The situation in Ireland was caused by the failure of the potato crop but exacerbated by the actions of the English landowners, poor law authorities  and government that failed to help the people affected. This was hotly debated in Parliament (just as today’s MPs debate Brexit and the ‘backstop’). Discussions turned around debates between those seeking trade tariffs for imported corn and those opposed to them. Peel wanted to repeal the Corn Laws but this split the Tory party (rather like Brexit has) meanwhile Irish people were literally starving to death. This is a flavor of the debate as reported in the Daily News on the day following St Patrick’s Day 1846:

This measure is an impressive commentary on the time occupied by the Protectionists [those that wanted to keep tariffs] in their long protests. It is fever against which Parliament has to provide. An infliction of fever so national, that Government must interpose to prevent the dying and dead from making the Green Isle a very Golgotha.

It is fever induced by starvation; and hastening on, with giant strides, while week after week is wasted in describing and deprecating the horrors of a superabundant influx of food from foreign countries. Moreover it is a fever amongst people living under the mockery of a poor-law which recognizes no right to relief in destitution’.

Peel’s early attempt to import American corn in secret failed because the quality of the grain was so poor that it was virtually inedible, causing widespread digestive problems so it became known derogatively as ‘Peel’s brimstone’.    At least 800,000 Irish men, women and children died as a direct result of the famine and the failure of the British government to support them, the figure is probably closer to 1-1.5m. A further million (at least) emigrated. If you ever wondered why anti-English feeling remains prevalent at all in the Ireland and amongst Irish communities elsewhere perhaps a reflection on the events of 1845-49 would be instructive.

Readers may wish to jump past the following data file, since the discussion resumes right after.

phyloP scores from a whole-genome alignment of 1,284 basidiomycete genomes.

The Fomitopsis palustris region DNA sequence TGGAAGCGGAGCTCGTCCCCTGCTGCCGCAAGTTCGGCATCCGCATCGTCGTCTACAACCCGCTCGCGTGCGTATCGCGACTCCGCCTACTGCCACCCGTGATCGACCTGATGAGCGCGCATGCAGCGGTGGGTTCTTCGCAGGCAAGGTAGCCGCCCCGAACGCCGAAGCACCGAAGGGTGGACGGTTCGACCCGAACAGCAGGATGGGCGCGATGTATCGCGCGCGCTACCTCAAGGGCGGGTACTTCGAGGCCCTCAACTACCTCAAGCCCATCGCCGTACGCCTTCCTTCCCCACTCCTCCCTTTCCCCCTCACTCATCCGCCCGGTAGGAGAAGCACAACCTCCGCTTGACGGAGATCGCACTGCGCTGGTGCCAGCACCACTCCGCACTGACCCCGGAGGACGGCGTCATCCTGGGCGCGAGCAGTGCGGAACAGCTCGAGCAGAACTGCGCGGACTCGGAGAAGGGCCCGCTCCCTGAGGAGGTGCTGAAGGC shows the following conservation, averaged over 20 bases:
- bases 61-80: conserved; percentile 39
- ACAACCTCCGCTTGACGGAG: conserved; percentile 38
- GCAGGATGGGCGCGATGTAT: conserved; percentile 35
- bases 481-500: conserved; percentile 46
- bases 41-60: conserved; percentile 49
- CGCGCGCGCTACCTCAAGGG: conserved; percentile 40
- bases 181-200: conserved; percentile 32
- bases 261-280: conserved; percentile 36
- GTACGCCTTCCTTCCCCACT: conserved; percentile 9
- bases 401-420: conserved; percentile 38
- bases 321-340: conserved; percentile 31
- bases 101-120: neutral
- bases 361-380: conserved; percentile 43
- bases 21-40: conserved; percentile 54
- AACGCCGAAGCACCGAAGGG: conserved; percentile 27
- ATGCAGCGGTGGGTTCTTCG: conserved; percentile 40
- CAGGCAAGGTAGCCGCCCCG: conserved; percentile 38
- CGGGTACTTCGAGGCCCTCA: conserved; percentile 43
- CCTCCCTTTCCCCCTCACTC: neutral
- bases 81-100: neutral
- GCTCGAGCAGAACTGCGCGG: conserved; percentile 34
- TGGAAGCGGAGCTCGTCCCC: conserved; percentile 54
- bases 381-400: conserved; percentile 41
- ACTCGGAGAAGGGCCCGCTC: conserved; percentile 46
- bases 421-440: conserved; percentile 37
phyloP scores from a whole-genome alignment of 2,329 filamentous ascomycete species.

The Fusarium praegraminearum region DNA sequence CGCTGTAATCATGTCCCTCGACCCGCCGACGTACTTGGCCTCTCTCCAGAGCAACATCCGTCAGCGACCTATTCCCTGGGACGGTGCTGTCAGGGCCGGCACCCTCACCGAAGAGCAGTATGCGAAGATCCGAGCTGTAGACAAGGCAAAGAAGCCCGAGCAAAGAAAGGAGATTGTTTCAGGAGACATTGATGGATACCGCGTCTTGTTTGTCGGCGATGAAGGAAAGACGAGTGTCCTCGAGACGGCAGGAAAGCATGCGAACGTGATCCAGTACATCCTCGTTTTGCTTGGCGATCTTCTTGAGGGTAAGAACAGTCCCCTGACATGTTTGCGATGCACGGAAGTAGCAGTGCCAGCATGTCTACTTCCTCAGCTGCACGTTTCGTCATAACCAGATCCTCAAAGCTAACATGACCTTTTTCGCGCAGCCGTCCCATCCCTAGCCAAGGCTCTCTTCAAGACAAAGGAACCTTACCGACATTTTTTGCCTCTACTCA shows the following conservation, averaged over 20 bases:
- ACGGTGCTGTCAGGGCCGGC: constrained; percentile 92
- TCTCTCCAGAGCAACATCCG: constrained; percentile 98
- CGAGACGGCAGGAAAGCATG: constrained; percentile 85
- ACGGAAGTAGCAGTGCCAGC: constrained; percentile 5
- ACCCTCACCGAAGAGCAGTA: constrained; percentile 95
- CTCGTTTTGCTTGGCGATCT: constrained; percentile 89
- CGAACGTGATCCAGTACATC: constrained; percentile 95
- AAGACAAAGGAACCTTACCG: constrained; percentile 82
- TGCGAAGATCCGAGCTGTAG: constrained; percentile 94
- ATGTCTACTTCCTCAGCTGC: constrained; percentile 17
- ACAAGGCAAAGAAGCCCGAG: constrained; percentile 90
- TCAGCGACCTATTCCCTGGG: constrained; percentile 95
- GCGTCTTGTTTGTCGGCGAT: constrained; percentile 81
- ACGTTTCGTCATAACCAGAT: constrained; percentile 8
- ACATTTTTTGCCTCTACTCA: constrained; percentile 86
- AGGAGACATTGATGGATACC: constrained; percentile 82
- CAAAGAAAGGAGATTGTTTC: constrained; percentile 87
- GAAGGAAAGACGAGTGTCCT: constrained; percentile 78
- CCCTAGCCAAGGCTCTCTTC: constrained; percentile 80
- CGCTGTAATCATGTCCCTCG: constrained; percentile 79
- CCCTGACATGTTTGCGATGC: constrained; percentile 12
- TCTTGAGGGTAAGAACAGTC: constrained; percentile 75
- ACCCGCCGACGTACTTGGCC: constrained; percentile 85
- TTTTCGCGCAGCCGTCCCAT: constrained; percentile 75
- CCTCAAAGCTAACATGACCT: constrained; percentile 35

And that is without considering the actions of the early modern rules of England, the atrocities committed by Oliver Cromwell’s troops, the long battle over Home Rule in the late 1800s, the brutal repression following the Easter Rising in 1916, the ‘black and tans’, ‘Bloody Sunday’, Diplock courts and all the other measures used to govern the northern counties in the Troubles, and of course decades of jokes at their expense.

Happy St Patrick’s Day folks – God save Ireland!

[from Daily News, Wednesday, March 18, 1846]

Lessons from the 1840s should remind us that refugees are welcome here

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1848 was another hard year for the Irish people. The potato blight continued to bring famine to Ireland and tens of thousands left their homes and communities to make the journey to England and Scotland or America. The impact of this on a city like London is evident in the newspaper reports of poor relief in the capital and elsewhere.